As the plant is located at a higher elevation than the surrounding area, rainwater mixed with leachate flows down and is drained into the soil, thereby directly leading to groundwater contamination. High rainfall in this area means higher water contamination. This is affecting the five villages (mentioned above) dependent purely on wells, tube wells or pumps for the water needs, explains the petition.
Despite reported massive violation of Municipal Solid Waste rules by Hanjer Biotech Energies Pvt Ltd, Rajkot Municipal Corporation wasn’t able to act strictly against the violation of norms. HBEPL still was/is an important player in the waste management scene in the city.
HBEPL rubbishes allegations
Citizen Matters tried reaching Hanjer Biotech Energy Pvt Ltd through phone and emails. An email from Environment, Health and Safety division of HBEPL attributed to ‘Team Hanjer’ rubbished all allegations against them. It termed Shailendrasinh Jadeja as ‘habitual complainant’ with ‘vested interests.’
“He owns a large piece of land in close proximity of our plant and since the last 4-5 years the property prices in Rajkot have appreciated largely and since the area around our plant has been declared as no-development zone he wants the plant to be removed from the area so that he can get value for his land which is as good as nothing now,” the email stated.
The email has also provided the copies of authorisation letter from Gujarat Pollution Control Board and a groundwater report for the five villages reportedly prepared by the Gujarat Pollution Control Board. This report is not on any letterhead. Citizen Matters will examine these reports.
BBMP did no background check on HBEPL
With or without being aware of all the alleged problems in Rajkot, the BBMP and the state government have gone ahead with the permission for HBEPL to operate in Bangalore.
BBMP PRO Shivasharanappa Khandre says that already work order has been passed to treat 300 tonnes of unsegregated waste, to HBEPL. Ten acres of land at Subramanya Palaya in Rajarajeshwari Nagar is allotted for the unit. Several meetings were held with the company, and one more meeting would be held in the next week to discuss some issues like building of compound wall.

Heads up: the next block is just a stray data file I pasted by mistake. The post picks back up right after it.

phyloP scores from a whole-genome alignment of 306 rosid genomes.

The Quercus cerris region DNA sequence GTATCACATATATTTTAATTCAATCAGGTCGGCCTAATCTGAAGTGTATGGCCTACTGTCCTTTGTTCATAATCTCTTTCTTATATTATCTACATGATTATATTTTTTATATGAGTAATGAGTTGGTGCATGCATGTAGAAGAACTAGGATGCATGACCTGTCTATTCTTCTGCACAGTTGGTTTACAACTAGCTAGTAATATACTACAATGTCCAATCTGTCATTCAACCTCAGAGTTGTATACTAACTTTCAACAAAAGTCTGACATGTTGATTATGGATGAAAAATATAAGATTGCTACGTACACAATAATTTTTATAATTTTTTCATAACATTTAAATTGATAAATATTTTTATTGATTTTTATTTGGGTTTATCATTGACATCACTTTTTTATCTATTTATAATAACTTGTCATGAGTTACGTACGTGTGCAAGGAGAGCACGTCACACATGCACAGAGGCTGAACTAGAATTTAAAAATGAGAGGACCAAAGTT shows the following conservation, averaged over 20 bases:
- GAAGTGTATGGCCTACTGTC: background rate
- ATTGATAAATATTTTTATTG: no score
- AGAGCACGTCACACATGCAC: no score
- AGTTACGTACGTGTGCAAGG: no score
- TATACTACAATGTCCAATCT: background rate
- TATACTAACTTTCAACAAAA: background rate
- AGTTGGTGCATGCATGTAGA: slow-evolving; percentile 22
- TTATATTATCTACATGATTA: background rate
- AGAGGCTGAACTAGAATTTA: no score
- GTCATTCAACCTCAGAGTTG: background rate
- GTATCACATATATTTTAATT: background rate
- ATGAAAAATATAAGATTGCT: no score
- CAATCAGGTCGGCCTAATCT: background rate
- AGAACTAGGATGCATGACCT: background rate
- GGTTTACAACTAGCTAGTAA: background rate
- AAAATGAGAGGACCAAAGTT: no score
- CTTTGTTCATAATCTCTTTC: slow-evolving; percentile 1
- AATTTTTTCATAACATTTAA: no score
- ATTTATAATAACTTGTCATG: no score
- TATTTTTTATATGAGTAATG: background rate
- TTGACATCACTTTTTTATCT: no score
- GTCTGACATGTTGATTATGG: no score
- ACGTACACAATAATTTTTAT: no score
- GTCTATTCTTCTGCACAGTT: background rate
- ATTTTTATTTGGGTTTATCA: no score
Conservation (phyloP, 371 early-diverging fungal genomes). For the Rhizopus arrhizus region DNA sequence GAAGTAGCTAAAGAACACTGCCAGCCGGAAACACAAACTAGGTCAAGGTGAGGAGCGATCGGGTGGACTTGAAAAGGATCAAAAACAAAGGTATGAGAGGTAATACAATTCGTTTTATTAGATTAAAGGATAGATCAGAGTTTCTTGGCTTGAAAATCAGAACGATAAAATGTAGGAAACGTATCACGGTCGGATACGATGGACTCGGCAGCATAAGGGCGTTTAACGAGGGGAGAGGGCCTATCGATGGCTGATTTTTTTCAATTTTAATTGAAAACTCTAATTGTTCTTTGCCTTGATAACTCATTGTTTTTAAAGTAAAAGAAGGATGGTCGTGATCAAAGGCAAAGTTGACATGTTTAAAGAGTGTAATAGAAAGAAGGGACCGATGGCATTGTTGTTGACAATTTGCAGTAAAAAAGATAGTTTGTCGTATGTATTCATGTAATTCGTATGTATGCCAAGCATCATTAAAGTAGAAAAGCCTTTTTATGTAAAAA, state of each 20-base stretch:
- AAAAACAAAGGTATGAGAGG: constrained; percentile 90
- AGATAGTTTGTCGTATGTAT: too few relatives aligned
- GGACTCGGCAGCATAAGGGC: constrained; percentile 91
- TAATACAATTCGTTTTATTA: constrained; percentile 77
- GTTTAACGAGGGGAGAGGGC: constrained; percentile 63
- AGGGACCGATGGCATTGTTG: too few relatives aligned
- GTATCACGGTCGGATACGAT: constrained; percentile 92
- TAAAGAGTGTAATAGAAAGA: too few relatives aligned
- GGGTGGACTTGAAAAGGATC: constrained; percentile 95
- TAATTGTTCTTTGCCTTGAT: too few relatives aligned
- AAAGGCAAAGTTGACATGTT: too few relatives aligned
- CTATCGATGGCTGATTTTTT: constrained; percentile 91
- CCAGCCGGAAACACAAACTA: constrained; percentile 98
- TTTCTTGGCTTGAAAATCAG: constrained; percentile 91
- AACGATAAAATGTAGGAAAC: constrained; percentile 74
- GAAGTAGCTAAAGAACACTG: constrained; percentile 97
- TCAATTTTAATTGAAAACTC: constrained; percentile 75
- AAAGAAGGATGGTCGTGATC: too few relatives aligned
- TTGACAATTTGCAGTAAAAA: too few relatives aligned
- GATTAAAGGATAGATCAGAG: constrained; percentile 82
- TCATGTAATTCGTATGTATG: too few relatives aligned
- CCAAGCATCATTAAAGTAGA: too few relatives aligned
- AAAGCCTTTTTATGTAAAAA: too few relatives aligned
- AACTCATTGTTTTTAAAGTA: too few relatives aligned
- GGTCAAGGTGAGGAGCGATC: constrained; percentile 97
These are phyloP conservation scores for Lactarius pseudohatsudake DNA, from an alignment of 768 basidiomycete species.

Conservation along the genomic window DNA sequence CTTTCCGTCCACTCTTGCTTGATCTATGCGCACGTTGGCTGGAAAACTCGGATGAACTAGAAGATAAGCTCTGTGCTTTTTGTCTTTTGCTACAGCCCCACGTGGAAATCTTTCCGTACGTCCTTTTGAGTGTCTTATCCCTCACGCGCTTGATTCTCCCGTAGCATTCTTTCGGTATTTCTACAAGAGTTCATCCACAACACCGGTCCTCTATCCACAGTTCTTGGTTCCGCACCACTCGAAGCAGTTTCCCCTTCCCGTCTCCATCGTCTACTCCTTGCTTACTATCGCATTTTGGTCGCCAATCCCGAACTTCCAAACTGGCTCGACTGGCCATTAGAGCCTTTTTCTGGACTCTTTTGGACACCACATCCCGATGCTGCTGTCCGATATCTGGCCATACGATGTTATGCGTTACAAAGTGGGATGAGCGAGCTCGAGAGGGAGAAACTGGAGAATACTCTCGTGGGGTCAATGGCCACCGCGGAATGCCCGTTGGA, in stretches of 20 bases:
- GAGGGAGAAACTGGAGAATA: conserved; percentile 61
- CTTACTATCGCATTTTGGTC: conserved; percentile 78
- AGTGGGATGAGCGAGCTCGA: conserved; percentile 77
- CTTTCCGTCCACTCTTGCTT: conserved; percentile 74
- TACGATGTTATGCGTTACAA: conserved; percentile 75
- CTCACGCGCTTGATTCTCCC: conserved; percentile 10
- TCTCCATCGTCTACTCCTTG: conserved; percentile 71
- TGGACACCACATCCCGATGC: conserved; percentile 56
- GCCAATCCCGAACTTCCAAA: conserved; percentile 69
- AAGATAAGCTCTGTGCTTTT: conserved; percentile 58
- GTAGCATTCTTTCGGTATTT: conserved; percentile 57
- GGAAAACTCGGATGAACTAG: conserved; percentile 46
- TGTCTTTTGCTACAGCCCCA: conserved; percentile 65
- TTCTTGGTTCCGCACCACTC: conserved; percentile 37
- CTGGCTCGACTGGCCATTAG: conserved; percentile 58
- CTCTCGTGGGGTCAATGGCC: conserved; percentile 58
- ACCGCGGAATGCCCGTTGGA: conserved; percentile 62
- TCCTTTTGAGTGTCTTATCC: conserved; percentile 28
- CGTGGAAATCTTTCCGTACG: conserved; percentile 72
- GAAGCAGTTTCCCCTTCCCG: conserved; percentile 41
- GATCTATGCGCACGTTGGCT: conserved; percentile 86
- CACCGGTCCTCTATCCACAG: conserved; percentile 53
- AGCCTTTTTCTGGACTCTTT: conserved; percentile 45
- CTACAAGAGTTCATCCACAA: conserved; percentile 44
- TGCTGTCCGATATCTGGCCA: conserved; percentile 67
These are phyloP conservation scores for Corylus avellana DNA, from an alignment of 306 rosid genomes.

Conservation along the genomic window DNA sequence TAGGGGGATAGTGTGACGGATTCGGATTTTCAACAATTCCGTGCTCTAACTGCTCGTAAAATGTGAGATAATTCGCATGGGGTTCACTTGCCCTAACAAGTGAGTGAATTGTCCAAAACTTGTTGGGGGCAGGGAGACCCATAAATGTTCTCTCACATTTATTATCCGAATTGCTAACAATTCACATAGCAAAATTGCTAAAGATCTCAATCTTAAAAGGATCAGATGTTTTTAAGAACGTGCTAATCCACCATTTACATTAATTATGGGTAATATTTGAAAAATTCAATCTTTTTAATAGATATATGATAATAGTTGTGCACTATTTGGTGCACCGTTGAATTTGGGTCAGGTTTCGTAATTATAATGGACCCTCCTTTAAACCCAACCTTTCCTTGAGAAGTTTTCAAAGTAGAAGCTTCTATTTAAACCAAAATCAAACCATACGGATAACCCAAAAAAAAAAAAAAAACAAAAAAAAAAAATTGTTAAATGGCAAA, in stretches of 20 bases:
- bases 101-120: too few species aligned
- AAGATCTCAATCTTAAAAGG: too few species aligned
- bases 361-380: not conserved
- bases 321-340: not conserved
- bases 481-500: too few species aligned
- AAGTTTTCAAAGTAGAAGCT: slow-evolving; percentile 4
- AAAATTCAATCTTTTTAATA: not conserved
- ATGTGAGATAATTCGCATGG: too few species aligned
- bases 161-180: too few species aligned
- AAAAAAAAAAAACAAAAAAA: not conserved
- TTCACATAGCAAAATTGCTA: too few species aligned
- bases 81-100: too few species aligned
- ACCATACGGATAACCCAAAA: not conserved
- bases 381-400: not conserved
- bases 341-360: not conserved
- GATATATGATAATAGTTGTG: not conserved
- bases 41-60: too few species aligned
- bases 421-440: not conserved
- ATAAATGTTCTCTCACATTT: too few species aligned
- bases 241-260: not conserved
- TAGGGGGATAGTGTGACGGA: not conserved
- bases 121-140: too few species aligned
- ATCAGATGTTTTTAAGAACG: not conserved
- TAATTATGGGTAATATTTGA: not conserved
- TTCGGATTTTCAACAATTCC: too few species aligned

When asked about any kind of background check on the company, Mayor Sathyanarayana says that the company is good as they have had “no problem at Salem.” At present they are treating 300 tonnes of waste but in Bangalore they will treat 500 tonnes, he added.
Commissioner Lakshmi Narayana, when asked about the background check, ruled out any such step. “Basically we have seen the unit and spoken to the officials of Salem plant who seem to be comfortable with the company. They may not be working to the fullest capacity, but they are fine with it,” he added.
‘Pune plant seems to be the best’
Bangalore Urban District In-charge Minister Ramalinga Reddy too was clueless about the background check, but seemed to trust the overall system. “Background check is important. Our officers must have done it. They should be good as they have 17 plants running all over India, otherwise our officers wouldn’t have given permission to go forward,” he said. “I haven’t got a chance to visit Pune plant, but it is said that the Pune plant is much better,” he added.
Please note: This is an ongoing investigation, and Citizen Matters is yet to reach the authorities that issued the notices for direct comments. The content here is a curated summary of the data obtained from documents from Gujarat Pollution Control Board and various news reports.